What Every Homeowner Should Know About Lead Paint

lead paintAs we consult with homeowners, we find that many of them aren’t fully aware of Federal regulations pertaining to lead-based paint that may affect the smallest of home remodeling project – even replacing one window. This law requires contractors to engage in “lead-safe work practices” when working on homes built before 1978.

The Background
As many consumers already know, lead was added to paint for a number of years – up until 1978, when it was officially banned from residential construction. However, before then lead paint was used in more than 38 million homes, according to the U.S. Environmental Protection Agency (EPA).

Since April 2010, remodelers must be lead-paint certified and follow specific guidelines to prevent lead contamination. Such projects include any repair, renovation and/or painting project that disturbs lead-based paint in homes, childcare facilities and schools built before 1978. The list of contractors that this affects is extensive. Besides remodelers and carpenters, other trades include plumbers, heating and air conditioning contractors, painters and window installers, just to name a few.

If you are a homeowner of a home built prior to 1978, it is important that you select a remodeler who is trained and certified in lead-safe practices. Sure, if lead is detected in your home, it is more expensive to work with a certified remodeler, but don’t cut corners by working with a contractor that doesn’t have the proper training. Portland Remodel is Lead Paint Certified.

Lead Paint Dangers
The remodeling process disturbs the lead paint – leaving behind dust from sanding, which can be breathed in, and paint splinters and chips that a small child or pet could ingest. In young children, lead poisoning can cause learning disabilities, hearing loss and behavior problems. In adults, lead poisoning can lead to hypertension and high blood pressure. Pregnant women run the risk of passing the poison on to their unborn child.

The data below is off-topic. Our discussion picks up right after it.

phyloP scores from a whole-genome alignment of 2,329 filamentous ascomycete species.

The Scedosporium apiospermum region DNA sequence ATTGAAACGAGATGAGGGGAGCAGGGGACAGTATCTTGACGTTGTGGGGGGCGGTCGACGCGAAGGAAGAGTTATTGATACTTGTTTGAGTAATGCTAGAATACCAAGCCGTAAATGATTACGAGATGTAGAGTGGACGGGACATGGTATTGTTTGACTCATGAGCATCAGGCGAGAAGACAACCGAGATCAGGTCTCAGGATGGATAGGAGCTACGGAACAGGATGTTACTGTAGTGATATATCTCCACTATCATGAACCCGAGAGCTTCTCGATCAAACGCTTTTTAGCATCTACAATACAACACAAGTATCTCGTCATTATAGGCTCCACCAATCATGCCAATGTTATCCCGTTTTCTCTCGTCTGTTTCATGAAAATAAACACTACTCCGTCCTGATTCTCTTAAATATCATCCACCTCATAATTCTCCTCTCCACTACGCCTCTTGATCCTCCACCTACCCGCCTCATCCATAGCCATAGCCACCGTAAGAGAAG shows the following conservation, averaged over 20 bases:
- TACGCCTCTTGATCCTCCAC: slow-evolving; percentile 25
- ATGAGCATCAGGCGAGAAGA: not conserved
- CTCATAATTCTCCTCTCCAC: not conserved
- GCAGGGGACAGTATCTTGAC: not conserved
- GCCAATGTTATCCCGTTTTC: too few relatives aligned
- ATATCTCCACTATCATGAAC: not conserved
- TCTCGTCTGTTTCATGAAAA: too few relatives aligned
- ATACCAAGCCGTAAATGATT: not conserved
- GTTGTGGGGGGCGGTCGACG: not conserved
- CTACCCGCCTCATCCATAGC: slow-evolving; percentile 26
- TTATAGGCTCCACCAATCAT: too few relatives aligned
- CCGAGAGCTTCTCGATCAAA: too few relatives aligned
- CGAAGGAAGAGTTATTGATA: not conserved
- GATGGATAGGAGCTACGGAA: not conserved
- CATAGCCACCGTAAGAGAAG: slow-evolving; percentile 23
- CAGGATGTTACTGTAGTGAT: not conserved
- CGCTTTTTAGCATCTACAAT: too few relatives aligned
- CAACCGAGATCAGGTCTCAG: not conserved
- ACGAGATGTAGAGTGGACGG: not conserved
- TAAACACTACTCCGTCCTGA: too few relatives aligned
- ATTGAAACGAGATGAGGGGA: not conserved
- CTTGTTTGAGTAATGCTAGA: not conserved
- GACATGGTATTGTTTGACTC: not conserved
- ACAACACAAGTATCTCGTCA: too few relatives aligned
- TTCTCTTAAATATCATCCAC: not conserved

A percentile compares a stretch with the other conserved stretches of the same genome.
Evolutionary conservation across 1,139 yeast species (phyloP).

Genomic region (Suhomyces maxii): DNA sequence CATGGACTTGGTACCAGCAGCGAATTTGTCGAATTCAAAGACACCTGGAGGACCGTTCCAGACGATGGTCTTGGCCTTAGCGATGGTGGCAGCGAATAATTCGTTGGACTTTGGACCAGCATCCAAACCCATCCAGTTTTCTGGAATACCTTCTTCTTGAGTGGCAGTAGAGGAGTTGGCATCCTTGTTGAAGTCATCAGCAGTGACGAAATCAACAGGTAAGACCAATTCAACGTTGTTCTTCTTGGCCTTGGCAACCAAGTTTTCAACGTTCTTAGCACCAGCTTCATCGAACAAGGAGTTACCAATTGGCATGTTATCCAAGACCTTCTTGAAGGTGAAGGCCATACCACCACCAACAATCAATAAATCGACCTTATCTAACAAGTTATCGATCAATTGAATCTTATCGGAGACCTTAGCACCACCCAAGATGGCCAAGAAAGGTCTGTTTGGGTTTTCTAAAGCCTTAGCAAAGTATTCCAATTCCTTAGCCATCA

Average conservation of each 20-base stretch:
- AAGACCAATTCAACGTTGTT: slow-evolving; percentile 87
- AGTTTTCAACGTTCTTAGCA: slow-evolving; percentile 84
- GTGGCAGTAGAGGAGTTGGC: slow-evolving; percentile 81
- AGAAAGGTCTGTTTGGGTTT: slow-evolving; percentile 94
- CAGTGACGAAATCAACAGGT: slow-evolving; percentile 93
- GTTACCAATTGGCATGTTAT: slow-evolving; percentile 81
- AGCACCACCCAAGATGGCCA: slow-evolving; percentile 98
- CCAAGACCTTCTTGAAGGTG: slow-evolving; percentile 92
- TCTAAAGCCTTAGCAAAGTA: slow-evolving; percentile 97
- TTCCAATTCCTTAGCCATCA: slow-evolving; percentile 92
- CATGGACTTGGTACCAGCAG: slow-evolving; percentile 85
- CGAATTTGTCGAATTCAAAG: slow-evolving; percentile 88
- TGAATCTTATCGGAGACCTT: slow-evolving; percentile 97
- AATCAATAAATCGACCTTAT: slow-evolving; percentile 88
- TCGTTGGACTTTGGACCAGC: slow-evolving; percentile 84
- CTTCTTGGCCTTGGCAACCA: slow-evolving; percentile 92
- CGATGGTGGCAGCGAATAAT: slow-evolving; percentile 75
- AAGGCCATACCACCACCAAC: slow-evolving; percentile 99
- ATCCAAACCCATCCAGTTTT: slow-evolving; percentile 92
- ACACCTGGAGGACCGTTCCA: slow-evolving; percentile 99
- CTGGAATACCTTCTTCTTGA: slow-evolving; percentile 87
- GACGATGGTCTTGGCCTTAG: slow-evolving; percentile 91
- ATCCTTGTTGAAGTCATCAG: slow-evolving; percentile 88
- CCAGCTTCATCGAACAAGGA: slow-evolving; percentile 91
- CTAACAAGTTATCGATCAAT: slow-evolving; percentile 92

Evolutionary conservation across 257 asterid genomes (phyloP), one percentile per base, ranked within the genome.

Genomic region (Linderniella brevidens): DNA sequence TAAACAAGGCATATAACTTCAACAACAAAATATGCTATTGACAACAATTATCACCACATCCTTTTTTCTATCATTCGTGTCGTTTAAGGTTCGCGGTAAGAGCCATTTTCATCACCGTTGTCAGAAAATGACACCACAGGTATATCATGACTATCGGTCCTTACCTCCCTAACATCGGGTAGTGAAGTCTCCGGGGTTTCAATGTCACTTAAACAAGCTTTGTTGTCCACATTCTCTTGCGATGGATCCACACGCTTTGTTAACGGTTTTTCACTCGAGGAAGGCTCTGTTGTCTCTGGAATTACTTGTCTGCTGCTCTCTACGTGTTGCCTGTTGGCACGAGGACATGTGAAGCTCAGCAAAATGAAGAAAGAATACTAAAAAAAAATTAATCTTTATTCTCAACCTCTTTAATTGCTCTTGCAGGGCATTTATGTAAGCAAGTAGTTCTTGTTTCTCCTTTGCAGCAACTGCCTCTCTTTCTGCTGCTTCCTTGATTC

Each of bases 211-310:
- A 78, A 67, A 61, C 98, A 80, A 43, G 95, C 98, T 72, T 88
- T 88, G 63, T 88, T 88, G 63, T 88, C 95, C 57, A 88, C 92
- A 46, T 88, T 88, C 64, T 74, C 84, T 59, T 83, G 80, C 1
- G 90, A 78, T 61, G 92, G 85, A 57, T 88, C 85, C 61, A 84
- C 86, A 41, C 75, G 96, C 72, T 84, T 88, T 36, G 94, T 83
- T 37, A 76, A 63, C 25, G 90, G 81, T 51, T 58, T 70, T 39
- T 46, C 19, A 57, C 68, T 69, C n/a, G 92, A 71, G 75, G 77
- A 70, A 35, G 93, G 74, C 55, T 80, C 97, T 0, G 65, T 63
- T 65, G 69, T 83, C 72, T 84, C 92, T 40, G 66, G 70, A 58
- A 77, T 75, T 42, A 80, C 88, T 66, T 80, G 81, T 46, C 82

What Are Lead-Safe Work Practices?
The EPA offers a free brochure on its website called “Renovate Right” that provides guidance to homeowners and contractors about the safe removal of lead paint. Any contractor should follow specific work practices, including these three simple procedures:

1. Contain the work area. The first step to creating a lead-safe work area is to contain the area that is being disturbed. This involves sealing off the area by using heavy-duty plastic and tape – everything from doors to vents to the floor and furniture will all be covered in plastic. It may look like a bit of a contamination area you see in movies, but it is important to keep the dust and debris in one zone of your home and not airborne or tracked elsewhere.

2. Minimize dust. Although your remodeler can’t eliminate the dust created from a home improvement project, paint removal methods do exist that create less dust than others, such as using water to mist areas before sanding or scraping. Contractors will also attach a HEPA filter vacuum to their power tools.

3. Scrupulous cleanup. Once the work is completed and before taking down the plastic that isolates the work area from the rest of the home, the area will be meticulously cleaned using a HEPA vacuum on all surfaces, followed by wet mopping.

Taking these steps ensures that all the lead particles have been removed and your family is safe from the harmful effects of lead. To get your lead-safe certified guide to renovating right, visit: http://www.epa.gov/lead/pubs/renovaterightbrochure.pdf

Portland Remodel is certified and has all the experience necessary to deal with any lead paint situation.